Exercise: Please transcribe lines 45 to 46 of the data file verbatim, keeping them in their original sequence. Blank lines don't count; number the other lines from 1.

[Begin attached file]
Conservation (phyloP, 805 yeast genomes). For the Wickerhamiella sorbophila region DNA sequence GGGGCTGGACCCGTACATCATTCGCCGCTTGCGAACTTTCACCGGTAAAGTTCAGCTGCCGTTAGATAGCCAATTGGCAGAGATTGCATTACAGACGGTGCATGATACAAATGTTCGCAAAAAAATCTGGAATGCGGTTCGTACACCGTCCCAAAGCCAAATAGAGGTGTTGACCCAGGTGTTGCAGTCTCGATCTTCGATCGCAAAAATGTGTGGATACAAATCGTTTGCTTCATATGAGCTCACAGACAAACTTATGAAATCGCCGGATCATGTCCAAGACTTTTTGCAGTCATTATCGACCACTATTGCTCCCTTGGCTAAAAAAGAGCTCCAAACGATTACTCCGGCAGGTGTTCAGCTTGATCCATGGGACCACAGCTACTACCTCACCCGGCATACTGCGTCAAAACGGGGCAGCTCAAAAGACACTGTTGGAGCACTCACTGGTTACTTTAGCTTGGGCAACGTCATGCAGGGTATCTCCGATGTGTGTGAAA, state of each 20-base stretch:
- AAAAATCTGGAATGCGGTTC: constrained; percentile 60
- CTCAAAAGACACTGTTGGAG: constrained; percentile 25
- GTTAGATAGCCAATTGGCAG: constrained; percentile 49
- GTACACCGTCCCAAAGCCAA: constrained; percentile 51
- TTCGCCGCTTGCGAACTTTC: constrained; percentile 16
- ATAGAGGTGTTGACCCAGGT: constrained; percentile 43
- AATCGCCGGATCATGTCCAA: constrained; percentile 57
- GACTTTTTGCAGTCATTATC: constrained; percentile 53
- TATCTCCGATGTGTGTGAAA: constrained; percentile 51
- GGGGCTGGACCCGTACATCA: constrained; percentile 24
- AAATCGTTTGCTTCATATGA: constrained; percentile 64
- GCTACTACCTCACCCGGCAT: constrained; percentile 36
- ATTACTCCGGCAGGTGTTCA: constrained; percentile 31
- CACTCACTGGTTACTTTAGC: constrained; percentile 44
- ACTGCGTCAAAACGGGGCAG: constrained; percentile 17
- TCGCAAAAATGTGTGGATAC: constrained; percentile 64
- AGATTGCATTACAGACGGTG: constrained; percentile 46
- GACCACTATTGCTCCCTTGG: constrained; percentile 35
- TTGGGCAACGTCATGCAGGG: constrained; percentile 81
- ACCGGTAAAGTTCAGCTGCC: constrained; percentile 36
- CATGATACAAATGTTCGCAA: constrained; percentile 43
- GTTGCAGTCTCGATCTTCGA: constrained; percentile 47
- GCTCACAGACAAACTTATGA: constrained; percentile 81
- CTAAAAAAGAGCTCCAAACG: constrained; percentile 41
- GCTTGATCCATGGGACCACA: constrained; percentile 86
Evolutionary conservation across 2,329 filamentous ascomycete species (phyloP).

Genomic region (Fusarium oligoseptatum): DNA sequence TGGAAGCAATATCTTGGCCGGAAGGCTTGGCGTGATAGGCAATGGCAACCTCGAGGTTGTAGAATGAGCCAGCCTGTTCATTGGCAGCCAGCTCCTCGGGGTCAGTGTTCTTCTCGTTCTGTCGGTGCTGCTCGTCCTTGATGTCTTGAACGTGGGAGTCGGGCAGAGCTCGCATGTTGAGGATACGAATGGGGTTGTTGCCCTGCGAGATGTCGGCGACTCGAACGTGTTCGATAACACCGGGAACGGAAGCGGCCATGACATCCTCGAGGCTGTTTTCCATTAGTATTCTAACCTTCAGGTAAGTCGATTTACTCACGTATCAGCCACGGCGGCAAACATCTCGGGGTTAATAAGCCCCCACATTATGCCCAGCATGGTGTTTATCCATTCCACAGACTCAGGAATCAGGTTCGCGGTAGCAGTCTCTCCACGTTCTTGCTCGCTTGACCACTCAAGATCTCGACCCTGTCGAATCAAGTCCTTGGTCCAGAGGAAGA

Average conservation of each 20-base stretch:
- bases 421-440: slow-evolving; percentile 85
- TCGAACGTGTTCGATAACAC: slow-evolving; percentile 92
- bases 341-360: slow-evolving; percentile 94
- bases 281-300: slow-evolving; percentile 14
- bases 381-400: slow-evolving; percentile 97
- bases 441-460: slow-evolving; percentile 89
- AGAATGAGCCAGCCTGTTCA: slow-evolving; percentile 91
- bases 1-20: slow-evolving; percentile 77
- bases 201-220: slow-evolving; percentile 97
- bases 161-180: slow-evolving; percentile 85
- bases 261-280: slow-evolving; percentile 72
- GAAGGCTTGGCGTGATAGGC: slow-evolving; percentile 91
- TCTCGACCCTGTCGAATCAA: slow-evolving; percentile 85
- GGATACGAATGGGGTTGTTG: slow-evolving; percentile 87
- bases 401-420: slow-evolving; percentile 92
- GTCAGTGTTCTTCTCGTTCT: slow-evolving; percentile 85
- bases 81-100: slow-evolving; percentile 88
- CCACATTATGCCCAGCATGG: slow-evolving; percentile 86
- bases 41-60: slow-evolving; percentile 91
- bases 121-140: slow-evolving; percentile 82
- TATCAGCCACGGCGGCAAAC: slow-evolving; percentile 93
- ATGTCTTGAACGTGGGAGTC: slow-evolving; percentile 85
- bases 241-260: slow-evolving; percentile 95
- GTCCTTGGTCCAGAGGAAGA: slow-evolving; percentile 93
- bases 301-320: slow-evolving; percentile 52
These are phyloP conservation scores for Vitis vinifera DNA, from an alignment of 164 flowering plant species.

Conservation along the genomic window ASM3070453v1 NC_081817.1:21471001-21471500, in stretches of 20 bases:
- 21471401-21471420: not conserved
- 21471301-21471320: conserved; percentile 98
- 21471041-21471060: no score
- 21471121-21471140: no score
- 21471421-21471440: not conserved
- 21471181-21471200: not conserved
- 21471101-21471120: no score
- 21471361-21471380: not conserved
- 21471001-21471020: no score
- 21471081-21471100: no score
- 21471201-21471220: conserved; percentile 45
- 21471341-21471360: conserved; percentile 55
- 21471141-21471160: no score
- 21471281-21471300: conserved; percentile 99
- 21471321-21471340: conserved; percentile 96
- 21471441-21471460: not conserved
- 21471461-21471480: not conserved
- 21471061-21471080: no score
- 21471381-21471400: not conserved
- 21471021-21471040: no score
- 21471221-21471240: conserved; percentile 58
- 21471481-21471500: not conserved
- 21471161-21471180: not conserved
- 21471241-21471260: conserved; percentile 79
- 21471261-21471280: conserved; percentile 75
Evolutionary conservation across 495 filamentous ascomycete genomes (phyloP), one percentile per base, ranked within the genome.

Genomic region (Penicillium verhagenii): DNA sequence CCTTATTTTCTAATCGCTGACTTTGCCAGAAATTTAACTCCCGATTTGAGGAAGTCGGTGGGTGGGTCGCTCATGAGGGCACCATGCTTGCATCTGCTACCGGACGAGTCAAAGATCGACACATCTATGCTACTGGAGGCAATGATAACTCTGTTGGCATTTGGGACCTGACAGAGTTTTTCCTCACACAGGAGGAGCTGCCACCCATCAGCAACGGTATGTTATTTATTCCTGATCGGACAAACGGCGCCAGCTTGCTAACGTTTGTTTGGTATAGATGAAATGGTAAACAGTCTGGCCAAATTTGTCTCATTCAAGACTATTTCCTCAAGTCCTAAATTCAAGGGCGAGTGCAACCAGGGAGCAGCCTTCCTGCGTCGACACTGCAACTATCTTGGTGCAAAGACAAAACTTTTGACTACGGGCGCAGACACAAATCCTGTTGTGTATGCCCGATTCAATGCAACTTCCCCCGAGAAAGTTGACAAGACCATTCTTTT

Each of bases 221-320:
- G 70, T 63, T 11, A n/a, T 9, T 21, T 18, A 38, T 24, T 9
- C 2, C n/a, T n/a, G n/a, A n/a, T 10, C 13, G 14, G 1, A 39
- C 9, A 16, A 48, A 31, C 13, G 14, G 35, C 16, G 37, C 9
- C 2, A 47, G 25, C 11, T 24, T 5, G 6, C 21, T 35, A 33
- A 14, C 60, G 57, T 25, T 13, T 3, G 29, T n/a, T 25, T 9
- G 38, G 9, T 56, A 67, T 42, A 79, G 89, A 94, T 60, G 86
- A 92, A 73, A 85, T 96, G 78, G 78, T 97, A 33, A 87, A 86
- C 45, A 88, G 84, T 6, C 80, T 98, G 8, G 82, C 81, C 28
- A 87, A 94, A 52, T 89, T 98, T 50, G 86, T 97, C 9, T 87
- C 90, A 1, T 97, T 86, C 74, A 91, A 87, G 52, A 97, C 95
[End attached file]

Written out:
- GTCAGTGTTCTTCTCGTTCT: slow-evolving; percentile 85
- bases 81-100: slow-evolving; percentile 88